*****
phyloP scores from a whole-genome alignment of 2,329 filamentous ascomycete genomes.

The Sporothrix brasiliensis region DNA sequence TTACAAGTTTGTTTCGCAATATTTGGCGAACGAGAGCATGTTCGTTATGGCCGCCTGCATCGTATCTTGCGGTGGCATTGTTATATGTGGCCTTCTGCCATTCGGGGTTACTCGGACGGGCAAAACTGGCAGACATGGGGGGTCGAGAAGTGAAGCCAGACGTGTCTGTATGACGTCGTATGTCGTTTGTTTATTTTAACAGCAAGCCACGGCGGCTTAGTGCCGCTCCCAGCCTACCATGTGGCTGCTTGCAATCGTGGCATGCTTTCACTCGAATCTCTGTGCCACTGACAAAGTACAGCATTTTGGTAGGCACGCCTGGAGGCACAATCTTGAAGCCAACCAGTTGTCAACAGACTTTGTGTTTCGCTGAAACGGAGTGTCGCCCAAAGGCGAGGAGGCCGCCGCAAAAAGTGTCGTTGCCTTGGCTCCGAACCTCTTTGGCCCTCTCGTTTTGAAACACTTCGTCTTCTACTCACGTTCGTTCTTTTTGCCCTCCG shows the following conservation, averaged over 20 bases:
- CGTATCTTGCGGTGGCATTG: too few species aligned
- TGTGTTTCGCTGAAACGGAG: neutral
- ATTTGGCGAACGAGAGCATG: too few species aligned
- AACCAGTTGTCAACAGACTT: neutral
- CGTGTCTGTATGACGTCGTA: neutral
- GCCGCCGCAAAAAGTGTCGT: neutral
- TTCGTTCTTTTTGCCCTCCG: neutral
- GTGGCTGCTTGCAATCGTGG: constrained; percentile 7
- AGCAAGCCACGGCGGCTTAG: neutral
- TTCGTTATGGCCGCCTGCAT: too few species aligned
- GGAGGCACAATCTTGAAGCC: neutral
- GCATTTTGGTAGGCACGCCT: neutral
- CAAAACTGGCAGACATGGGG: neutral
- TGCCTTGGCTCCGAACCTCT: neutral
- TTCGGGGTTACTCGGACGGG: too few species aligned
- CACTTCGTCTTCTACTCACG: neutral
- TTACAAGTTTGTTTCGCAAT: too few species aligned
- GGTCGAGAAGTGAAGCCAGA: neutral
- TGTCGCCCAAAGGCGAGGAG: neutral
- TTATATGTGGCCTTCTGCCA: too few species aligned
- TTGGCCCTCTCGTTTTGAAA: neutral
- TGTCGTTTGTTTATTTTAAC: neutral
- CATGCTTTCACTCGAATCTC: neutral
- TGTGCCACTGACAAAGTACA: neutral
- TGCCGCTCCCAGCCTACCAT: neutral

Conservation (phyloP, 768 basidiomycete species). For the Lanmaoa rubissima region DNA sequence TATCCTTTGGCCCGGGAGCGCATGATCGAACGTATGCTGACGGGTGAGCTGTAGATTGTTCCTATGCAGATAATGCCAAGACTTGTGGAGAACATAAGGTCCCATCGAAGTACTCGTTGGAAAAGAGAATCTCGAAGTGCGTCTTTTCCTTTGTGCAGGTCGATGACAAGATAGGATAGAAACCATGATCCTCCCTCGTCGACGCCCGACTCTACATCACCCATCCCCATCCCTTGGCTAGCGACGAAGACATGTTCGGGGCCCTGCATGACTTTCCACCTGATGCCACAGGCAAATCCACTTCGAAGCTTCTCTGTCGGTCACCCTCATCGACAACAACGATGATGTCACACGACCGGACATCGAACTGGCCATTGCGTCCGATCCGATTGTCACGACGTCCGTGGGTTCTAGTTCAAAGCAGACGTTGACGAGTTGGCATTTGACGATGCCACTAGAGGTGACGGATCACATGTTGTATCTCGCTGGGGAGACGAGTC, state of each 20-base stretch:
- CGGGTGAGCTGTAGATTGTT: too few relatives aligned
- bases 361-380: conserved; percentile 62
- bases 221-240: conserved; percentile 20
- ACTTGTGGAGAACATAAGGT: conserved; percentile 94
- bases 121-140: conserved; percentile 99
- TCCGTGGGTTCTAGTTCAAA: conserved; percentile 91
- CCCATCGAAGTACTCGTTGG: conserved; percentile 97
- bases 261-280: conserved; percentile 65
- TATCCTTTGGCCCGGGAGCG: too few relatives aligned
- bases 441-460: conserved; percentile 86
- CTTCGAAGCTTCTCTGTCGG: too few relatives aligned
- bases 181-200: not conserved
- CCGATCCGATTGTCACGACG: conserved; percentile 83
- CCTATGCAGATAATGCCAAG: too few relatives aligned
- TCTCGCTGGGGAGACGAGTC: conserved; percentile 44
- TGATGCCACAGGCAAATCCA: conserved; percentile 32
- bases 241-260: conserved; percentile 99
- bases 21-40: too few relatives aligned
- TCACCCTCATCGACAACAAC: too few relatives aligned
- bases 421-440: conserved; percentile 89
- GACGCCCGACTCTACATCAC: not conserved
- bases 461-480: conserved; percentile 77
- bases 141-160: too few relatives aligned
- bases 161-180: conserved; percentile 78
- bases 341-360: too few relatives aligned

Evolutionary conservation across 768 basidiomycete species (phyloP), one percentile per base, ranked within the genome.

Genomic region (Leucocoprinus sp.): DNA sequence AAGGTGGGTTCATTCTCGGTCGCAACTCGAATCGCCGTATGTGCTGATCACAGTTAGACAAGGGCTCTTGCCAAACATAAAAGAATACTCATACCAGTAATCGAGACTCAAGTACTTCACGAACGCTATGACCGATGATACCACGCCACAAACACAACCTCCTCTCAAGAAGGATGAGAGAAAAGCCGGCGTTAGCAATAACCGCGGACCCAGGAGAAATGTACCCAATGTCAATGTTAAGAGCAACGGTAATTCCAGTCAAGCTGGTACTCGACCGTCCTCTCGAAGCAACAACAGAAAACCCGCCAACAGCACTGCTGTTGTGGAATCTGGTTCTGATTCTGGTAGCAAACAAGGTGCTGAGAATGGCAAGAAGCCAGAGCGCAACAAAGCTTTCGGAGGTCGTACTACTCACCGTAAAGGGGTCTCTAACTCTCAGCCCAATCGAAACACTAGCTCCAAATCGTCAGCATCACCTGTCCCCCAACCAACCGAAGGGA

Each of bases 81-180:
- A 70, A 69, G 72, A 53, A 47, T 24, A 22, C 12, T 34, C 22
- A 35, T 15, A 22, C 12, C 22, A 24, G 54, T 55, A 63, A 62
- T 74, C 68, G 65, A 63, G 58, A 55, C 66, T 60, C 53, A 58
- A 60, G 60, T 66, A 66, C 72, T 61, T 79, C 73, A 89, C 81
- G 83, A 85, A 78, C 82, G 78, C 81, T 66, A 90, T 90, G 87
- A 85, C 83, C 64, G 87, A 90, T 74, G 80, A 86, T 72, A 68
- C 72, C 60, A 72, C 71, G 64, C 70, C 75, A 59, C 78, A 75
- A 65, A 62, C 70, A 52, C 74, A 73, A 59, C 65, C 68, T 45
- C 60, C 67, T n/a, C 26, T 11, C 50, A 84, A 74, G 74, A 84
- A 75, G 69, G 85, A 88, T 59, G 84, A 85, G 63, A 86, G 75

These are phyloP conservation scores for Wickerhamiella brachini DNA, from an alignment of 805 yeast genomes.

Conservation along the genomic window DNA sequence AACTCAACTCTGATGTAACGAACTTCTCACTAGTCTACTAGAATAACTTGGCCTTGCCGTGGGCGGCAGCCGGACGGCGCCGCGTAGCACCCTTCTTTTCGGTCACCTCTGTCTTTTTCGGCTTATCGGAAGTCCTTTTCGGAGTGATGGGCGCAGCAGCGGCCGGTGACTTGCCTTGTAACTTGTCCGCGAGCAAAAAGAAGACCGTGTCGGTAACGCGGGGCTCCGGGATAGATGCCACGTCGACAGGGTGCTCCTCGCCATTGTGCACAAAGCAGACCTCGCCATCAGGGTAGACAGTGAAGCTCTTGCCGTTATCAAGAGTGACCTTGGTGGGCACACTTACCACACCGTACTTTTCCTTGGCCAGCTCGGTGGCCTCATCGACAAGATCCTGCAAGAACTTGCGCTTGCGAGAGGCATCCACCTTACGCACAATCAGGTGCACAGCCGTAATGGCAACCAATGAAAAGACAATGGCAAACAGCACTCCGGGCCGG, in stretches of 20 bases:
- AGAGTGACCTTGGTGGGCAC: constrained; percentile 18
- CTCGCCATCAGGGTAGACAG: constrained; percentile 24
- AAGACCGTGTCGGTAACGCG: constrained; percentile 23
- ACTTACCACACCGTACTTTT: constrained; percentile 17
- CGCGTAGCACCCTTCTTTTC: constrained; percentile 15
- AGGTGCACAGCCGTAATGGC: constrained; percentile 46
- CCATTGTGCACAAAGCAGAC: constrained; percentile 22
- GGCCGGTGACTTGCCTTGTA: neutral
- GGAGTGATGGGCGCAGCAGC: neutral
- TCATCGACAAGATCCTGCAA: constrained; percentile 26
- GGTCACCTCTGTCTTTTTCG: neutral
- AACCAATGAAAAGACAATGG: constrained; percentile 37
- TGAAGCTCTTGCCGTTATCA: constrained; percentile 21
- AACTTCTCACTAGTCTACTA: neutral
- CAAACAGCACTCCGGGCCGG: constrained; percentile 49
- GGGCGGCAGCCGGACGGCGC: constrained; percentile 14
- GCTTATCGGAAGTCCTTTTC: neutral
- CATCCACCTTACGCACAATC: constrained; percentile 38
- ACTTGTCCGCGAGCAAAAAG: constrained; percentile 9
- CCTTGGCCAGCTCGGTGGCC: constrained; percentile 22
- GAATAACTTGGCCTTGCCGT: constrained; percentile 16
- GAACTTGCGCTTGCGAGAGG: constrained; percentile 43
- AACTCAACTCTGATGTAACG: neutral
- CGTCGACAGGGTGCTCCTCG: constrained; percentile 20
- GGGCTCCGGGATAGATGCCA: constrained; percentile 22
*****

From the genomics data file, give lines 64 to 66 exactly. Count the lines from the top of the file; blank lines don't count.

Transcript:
- A 65, A 62, C 70, A 52, C 74, A 73, A 59, C 65, C 68, T 45
- C 60, C 67, T n/a, C 26, T 11, C 50, A 84, A 74, G 74, A 84
- A 75, G 69, G 85, A 88, T 59, G 84, A 85, G 63, A 86, G 75